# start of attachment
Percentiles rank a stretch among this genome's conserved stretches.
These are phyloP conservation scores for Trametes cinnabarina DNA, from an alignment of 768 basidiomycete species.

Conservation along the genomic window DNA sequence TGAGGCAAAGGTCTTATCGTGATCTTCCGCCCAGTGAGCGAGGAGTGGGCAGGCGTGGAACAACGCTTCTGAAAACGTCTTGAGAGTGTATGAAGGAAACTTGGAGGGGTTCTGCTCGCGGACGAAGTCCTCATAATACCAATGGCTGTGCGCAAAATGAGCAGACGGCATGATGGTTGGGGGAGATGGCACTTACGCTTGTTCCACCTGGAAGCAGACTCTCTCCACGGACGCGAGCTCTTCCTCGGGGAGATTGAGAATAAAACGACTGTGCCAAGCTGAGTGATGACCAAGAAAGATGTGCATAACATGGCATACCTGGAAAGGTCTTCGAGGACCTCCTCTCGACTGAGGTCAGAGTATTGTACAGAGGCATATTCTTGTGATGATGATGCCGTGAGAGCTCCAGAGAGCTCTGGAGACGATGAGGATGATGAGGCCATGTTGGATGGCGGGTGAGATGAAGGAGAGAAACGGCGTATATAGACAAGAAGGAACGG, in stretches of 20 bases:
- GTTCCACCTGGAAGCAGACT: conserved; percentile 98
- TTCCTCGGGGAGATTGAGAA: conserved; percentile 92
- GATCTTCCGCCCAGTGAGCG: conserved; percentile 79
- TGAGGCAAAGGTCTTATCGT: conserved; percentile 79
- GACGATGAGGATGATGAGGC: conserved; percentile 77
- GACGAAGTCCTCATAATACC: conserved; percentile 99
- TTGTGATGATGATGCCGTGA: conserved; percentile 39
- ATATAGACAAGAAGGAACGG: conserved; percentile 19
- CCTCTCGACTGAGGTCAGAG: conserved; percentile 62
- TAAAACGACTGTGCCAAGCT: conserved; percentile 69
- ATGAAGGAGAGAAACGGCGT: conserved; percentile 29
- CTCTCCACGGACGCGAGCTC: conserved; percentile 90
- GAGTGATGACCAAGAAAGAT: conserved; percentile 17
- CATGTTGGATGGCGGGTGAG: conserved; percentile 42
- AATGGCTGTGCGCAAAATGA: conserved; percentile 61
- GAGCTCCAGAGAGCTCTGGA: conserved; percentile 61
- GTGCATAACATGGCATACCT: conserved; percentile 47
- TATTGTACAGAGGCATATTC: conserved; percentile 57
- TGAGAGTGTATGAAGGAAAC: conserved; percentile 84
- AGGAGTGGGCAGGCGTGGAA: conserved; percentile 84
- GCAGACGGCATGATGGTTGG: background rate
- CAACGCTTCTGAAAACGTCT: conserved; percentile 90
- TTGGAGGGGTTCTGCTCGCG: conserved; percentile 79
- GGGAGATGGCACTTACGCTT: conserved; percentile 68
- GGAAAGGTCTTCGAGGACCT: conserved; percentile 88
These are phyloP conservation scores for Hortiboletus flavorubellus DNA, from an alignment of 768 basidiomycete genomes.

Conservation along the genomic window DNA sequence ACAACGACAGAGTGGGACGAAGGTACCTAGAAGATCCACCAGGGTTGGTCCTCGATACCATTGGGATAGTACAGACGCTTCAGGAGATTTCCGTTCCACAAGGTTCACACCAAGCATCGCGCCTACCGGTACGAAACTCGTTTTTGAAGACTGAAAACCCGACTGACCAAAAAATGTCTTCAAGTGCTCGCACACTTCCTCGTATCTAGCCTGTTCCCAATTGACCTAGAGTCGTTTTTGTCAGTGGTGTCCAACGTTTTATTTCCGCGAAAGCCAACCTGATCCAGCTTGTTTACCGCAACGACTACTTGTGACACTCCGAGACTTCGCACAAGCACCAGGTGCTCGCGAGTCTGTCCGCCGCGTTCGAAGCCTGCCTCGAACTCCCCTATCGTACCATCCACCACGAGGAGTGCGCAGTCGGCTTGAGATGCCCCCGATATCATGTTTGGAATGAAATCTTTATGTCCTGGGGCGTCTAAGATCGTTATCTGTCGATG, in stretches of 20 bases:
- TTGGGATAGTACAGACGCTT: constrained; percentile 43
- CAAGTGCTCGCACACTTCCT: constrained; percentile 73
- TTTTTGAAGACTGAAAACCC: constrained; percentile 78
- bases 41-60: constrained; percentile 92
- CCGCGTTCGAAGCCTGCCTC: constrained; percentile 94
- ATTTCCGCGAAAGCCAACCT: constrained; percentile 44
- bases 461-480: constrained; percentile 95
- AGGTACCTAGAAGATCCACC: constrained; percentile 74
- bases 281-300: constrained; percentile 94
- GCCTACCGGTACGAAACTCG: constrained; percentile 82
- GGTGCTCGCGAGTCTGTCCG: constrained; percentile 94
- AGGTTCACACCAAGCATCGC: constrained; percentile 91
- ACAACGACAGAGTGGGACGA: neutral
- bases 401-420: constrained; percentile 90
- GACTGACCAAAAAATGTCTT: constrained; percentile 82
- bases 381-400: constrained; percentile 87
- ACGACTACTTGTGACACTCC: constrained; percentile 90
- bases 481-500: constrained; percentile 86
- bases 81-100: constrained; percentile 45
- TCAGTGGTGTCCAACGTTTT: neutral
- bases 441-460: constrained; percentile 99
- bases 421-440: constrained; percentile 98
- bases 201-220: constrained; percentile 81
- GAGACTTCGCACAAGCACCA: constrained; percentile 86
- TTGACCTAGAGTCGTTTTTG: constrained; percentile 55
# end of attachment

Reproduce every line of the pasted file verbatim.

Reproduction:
Percentiles rank a stretch among this genome's conserved stretches.
These are phyloP conservation scores for Trametes cinnabarina DNA, from an alignment of 768 basidiomycete species.

Conservation along the genomic window DNA sequence TGAGGCAAAGGTCTTATCGTGATCTTCCGCCCAGTGAGCGAGGAGTGGGCAGGCGTGGAACAACGCTTCTGAAAACGTCTTGAGAGTGTATGAAGGAAACTTGGAGGGGTTCTGCTCGCGGACGAAGTCCTCATAATACCAATGGCTGTGCGCAAAATGAGCAGACGGCATGATGGTTGGGGGAGATGGCACTTACGCTTGTTCCACCTGGAAGCAGACTCTCTCCACGGACGCGAGCTCTTCCTCGGGGAGATTGAGAATAAAACGACTGTGCCAAGCTGAGTGATGACCAAGAAAGATGTGCATAACATGGCATACCTGGAAAGGTCTTCGAGGACCTCCTCTCGACTGAGGTCAGAGTATTGTACAGAGGCATATTCTTGTGATGATGATGCCGTGAGAGCTCCAGAGAGCTCTGGAGACGATGAGGATGATGAGGCCATGTTGGATGGCGGGTGAGATGAAGGAGAGAAACGGCGTATATAGACAAGAAGGAACGG, in stretches of 20 bases:
- GTTCCACCTGGAAGCAGACT: conserved; percentile 98
- TTCCTCGGGGAGATTGAGAA: conserved; percentile 92
- GATCTTCCGCCCAGTGAGCG: conserved; percentile 79
- TGAGGCAAAGGTCTTATCGT: conserved; percentile 79
- GACGATGAGGATGATGAGGC: conserved; percentile 77
- GACGAAGTCCTCATAATACC: conserved; percentile 99
- TTGTGATGATGATGCCGTGA: conserved; percentile 39
- ATATAGACAAGAAGGAACGG: conserved; percentile 19
- CCTCTCGACTGAGGTCAGAG: conserved; percentile 62
- TAAAACGACTGTGCCAAGCT: conserved; percentile 69
- ATGAAGGAGAGAAACGGCGT: conserved; percentile 29
- CTCTCCACGGACGCGAGCTC: conserved; percentile 90
- GAGTGATGACCAAGAAAGAT: conserved; percentile 17
- CATGTTGGATGGCGGGTGAG: conserved; percentile 42
- AATGGCTGTGCGCAAAATGA: conserved; percentile 61
- GAGCTCCAGAGAGCTCTGGA: conserved; percentile 61
- GTGCATAACATGGCATACCT: conserved; percentile 47
- TATTGTACAGAGGCATATTC: conserved; percentile 57
- TGAGAGTGTATGAAGGAAAC: conserved; percentile 84
- AGGAGTGGGCAGGCGTGGAA: conserved; percentile 84
- GCAGACGGCATGATGGTTGG: background rate
- CAACGCTTCTGAAAACGTCT: conserved; percentile 90
- TTGGAGGGGTTCTGCTCGCG: conserved; percentile 79
- GGGAGATGGCACTTACGCTT: conserved; percentile 68
- GGAAAGGTCTTCGAGGACCT: conserved; percentile 88
These are phyloP conservation scores for Hortiboletus flavorubellus DNA, from an alignment of 768 basidiomycete genomes.

Conservation along the genomic window DNA sequence ACAACGACAGAGTGGGACGAAGGTACCTAGAAGATCCACCAGGGTTGGTCCTCGATACCATTGGGATAGTACAGACGCTTCAGGAGATTTCCGTTCCACAAGGTTCACACCAAGCATCGCGCCTACCGGTACGAAACTCGTTTTTGAAGACTGAAAACCCGACTGACCAAAAAATGTCTTCAAGTGCTCGCACACTTCCTCGTATCTAGCCTGTTCCCAATTGACCTAGAGTCGTTTTTGTCAGTGGTGTCCAACGTTTTATTTCCGCGAAAGCCAACCTGATCCAGCTTGTTTACCGCAACGACTACTTGTGACACTCCGAGACTTCGCACAAGCACCAGGTGCTCGCGAGTCTGTCCGCCGCGTTCGAAGCCTGCCTCGAACTCCCCTATCGTACCATCCACCACGAGGAGTGCGCAGTCGGCTTGAGATGCCCCCGATATCATGTTTGGAATGAAATCTTTATGTCCTGGGGCGTCTAAGATCGTTATCTGTCGATG, in stretches of 20 bases:
- TTGGGATAGTACAGACGCTT: constrained; percentile 43
- CAAGTGCTCGCACACTTCCT: constrained; percentile 73
- TTTTTGAAGACTGAAAACCC: constrained; percentile 78
- bases 41-60: constrained; percentile 92
- CCGCGTTCGAAGCCTGCCTC: constrained; percentile 94
- ATTTCCGCGAAAGCCAACCT: constrained; percentile 44
- bases 461-480: constrained; percentile 95
- AGGTACCTAGAAGATCCACC: constrained; percentile 74
- bases 281-300: constrained; percentile 94
- GCCTACCGGTACGAAACTCG: constrained; percentile 82
- GGTGCTCGCGAGTCTGTCCG: constrained; percentile 94
- AGGTTCACACCAAGCATCGC: constrained; percentile 91
- ACAACGACAGAGTGGGACGA: neutral
- bases 401-420: constrained; percentile 90
- GACTGACCAAAAAATGTCTT: constrained; percentile 82
- bases 381-400: constrained; percentile 87
- ACGACTACTTGTGACACTCC: constrained; percentile 90
- bases 481-500: constrained; percentile 86
- bases 81-100: constrained; percentile 45
- TCAGTGGTGTCCAACGTTTT: neutral
- bases 441-460: constrained; percentile 99
- bases 421-440: constrained; percentile 98
- bases 201-220: constrained; percentile 81
- GAGACTTCGCACAAGCACCA: constrained; percentile 86
- TTGACCTAGAGTCGTTTTTG: constrained; percentile 55